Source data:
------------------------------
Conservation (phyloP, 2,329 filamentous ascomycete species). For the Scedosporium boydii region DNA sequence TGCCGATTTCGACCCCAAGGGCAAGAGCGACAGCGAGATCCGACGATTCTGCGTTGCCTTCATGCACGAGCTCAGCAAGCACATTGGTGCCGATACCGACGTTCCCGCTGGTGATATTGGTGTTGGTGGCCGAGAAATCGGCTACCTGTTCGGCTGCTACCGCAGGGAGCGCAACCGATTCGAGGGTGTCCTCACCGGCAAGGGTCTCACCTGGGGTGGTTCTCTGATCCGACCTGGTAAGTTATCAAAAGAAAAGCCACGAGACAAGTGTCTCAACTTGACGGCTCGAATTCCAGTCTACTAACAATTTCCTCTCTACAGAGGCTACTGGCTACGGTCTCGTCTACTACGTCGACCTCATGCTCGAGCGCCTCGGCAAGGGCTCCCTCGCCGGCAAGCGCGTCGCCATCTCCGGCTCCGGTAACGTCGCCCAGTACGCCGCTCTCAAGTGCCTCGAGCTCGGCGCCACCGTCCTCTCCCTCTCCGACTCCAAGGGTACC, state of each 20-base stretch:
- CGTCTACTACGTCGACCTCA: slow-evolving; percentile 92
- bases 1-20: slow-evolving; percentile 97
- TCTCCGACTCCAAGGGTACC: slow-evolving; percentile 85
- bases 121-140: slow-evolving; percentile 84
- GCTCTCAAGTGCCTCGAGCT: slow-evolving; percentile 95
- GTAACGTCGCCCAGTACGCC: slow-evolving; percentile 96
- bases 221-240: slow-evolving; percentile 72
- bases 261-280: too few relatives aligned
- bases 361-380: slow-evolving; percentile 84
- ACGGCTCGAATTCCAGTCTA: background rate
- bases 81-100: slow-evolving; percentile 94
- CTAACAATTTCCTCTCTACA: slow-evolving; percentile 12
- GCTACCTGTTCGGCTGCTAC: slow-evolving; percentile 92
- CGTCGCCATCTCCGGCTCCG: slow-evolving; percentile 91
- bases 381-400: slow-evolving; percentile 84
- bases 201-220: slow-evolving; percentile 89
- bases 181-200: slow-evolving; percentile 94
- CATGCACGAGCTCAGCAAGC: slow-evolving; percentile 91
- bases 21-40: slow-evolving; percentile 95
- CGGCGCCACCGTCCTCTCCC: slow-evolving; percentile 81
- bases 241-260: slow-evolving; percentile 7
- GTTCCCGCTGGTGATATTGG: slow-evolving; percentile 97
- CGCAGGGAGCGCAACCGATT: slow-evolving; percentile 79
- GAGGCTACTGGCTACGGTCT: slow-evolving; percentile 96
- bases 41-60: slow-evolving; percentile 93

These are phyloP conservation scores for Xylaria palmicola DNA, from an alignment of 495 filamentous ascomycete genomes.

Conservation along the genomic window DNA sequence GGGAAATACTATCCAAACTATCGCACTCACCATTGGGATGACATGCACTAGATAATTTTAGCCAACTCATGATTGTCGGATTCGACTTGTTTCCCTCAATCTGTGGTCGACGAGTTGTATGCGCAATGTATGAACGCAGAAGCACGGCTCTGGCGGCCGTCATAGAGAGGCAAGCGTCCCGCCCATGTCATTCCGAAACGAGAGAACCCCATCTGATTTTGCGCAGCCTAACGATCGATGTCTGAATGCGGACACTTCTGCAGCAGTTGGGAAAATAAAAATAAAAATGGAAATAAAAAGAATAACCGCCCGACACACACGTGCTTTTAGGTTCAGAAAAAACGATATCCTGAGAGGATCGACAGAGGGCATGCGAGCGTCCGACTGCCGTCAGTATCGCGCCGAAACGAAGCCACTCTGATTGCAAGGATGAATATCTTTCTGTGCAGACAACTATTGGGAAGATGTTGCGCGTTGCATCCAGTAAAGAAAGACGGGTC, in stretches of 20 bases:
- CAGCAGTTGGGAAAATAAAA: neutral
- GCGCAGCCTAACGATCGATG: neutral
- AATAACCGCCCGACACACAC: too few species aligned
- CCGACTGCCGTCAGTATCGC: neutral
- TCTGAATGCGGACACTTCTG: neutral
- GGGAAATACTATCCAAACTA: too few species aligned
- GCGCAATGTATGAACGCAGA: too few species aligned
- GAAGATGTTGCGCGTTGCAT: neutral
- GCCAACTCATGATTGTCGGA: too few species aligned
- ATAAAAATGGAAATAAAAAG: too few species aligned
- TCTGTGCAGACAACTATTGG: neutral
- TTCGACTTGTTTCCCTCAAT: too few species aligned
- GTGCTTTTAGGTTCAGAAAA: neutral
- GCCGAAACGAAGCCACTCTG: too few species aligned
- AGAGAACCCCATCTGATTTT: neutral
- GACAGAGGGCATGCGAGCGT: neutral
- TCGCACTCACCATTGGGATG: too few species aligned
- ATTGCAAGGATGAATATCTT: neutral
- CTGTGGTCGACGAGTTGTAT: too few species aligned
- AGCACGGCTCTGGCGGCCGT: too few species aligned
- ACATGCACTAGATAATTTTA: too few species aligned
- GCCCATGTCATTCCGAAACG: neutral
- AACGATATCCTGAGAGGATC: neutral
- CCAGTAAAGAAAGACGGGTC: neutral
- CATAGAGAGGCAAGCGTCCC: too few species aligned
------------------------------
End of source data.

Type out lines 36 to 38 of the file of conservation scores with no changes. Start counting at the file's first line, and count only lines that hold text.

- GAAGATGTTGCGCGTTGCAT: neutral
- GCCAACTCATGATTGTCGGA: too few species aligned
- ATAAAAATGGAAATAAAAAG: too few species aligned